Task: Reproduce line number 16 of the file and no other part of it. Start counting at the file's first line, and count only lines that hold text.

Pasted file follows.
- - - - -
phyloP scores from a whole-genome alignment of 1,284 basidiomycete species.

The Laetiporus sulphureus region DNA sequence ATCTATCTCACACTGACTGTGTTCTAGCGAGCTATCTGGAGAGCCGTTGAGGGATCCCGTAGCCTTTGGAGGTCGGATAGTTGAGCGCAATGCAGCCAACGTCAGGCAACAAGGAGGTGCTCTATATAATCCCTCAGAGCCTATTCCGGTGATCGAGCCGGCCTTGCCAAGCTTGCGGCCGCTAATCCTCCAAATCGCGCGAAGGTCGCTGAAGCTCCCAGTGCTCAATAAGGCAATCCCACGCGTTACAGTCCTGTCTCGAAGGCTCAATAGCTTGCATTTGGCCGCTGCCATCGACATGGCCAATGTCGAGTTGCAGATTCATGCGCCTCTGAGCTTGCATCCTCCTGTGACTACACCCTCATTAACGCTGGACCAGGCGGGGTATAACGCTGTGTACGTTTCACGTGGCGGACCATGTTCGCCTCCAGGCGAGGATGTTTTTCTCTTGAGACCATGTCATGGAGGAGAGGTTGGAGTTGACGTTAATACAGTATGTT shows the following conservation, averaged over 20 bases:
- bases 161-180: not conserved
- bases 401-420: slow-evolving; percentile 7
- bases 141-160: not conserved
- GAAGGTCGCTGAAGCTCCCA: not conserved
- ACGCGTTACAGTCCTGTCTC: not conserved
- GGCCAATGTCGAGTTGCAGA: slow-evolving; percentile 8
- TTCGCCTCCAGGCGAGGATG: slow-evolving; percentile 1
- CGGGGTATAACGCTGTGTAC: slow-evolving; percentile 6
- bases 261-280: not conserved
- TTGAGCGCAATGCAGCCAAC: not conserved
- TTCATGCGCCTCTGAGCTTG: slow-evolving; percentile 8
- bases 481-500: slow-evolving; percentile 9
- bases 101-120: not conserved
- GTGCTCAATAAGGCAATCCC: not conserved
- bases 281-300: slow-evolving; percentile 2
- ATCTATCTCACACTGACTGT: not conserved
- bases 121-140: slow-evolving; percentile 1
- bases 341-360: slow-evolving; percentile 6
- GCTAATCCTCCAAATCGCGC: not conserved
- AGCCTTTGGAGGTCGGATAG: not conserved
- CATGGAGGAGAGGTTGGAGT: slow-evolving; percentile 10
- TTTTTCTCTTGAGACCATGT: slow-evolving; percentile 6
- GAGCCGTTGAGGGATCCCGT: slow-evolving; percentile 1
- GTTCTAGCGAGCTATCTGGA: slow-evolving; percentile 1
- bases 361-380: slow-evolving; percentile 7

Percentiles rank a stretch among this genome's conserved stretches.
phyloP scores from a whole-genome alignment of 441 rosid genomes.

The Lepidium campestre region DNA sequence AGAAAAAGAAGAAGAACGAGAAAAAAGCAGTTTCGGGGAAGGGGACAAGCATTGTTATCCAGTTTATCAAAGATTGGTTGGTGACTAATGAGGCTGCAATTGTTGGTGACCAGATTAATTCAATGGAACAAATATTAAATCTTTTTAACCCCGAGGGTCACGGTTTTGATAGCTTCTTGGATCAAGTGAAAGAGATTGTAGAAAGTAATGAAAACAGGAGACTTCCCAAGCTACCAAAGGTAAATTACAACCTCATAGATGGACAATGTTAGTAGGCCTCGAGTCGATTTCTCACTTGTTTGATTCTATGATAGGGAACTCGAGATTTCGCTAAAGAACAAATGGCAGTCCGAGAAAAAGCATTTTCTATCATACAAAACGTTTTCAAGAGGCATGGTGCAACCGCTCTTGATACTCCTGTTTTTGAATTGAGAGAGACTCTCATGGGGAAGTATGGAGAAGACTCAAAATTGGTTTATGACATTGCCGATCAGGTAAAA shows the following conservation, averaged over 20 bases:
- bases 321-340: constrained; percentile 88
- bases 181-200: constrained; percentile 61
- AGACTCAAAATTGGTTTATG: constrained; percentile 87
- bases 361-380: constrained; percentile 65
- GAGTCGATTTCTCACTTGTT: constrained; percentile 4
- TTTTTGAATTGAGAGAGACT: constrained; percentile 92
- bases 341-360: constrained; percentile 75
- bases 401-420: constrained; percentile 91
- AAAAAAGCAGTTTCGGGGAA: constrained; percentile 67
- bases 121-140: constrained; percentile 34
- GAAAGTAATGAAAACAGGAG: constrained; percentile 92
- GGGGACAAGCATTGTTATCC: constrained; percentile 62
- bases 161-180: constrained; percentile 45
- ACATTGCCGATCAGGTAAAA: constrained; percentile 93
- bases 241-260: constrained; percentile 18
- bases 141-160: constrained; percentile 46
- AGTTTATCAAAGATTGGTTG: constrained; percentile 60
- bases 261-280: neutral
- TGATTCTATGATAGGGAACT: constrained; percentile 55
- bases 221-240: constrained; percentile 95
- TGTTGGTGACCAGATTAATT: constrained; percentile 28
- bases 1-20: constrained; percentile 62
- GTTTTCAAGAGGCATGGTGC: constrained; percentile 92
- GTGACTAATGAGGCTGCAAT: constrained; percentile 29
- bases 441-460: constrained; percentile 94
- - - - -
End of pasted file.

- GTGCTCAATAAGGCAATCCC: not conserved